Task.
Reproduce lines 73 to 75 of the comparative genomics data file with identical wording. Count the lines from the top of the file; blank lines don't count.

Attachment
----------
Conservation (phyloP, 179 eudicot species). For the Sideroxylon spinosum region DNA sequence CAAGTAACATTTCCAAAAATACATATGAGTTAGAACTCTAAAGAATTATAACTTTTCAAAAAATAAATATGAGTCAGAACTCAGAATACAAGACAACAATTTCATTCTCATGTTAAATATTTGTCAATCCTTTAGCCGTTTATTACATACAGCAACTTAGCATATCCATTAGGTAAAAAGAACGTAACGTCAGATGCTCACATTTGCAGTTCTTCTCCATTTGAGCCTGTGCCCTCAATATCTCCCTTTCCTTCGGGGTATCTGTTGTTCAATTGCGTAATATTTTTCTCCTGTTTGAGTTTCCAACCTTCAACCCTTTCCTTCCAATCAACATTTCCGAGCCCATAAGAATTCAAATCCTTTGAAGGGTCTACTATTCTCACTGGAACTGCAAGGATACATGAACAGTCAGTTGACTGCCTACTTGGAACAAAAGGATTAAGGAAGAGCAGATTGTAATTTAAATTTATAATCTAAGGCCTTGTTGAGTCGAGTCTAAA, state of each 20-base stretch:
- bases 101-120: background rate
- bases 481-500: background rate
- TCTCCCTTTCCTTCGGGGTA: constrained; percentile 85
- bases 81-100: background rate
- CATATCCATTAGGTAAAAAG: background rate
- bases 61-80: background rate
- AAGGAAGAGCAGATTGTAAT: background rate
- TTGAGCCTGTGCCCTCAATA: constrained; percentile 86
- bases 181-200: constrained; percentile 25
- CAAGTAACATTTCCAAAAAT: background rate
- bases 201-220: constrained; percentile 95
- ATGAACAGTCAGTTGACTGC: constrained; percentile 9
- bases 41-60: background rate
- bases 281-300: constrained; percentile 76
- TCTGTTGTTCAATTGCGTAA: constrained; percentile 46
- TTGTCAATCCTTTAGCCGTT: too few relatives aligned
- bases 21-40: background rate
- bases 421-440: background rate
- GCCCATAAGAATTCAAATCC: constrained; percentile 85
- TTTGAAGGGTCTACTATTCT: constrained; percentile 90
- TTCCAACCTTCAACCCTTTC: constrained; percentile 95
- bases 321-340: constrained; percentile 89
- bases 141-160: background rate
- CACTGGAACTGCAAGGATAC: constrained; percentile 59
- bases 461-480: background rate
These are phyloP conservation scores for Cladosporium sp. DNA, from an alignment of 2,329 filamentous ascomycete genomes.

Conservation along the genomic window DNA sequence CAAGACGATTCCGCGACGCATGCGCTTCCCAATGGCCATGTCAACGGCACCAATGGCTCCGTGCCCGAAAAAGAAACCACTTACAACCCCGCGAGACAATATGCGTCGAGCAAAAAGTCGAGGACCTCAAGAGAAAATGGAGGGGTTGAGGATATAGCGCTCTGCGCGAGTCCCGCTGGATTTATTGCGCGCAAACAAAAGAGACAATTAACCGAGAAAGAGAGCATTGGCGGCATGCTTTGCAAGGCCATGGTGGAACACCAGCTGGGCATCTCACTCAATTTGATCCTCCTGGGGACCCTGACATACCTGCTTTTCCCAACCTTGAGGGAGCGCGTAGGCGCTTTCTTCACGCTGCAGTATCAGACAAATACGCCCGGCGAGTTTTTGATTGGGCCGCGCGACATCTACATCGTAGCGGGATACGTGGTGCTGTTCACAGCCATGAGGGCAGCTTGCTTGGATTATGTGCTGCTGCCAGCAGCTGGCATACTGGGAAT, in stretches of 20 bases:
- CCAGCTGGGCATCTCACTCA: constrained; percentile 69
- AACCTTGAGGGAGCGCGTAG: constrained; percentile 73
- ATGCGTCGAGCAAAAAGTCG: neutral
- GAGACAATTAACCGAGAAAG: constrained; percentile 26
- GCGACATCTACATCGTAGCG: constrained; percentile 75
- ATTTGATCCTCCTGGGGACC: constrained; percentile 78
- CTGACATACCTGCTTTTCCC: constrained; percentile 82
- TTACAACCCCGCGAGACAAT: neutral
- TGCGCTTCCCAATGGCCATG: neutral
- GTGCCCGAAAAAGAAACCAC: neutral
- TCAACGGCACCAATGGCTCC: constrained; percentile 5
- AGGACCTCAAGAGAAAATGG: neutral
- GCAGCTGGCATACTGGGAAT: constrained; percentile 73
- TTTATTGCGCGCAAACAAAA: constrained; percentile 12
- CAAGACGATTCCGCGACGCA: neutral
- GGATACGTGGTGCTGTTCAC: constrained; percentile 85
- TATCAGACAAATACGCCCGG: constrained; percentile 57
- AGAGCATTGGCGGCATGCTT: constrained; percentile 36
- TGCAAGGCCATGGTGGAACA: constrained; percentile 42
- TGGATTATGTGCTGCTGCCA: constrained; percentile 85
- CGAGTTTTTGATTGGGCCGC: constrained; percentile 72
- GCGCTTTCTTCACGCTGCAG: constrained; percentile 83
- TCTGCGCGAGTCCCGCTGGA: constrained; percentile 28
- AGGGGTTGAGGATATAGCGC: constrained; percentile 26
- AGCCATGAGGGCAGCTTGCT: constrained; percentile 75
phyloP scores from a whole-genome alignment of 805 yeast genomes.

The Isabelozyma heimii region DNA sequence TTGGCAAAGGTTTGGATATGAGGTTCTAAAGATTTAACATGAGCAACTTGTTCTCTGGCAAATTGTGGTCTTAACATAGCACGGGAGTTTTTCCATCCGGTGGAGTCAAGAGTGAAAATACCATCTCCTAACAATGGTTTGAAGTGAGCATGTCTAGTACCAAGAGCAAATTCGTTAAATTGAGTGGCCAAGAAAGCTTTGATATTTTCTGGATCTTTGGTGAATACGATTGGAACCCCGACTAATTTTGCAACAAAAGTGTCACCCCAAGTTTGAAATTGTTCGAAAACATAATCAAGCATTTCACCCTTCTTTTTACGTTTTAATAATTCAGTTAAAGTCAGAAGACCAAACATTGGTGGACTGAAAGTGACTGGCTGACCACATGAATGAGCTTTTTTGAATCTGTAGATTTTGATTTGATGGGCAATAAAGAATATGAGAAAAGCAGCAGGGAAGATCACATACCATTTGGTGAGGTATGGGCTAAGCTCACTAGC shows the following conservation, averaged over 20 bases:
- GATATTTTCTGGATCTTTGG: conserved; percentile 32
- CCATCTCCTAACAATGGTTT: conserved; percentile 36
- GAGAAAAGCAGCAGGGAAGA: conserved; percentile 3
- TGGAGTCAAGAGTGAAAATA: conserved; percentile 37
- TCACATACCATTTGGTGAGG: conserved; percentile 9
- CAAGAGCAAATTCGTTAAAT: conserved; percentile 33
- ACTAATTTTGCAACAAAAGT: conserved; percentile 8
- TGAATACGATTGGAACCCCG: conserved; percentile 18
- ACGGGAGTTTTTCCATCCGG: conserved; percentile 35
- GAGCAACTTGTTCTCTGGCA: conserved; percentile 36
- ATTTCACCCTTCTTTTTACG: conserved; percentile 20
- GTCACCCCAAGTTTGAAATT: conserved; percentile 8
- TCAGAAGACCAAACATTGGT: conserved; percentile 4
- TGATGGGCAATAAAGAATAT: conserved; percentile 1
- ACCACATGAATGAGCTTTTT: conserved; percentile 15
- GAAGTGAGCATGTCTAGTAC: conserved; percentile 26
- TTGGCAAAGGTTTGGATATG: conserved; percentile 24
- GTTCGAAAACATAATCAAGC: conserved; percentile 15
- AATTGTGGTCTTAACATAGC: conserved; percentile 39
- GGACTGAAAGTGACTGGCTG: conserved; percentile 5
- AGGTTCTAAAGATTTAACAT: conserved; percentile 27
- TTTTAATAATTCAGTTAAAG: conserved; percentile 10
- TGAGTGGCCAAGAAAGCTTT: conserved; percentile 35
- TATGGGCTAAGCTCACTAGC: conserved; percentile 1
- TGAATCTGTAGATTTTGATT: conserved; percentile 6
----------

- GTTCGAAAACATAATCAAGC: conserved; percentile 15
- AATTGTGGTCTTAACATAGC: conserved; percentile 39
- GGACTGAAAGTGACTGGCTG: conserved; percentile 5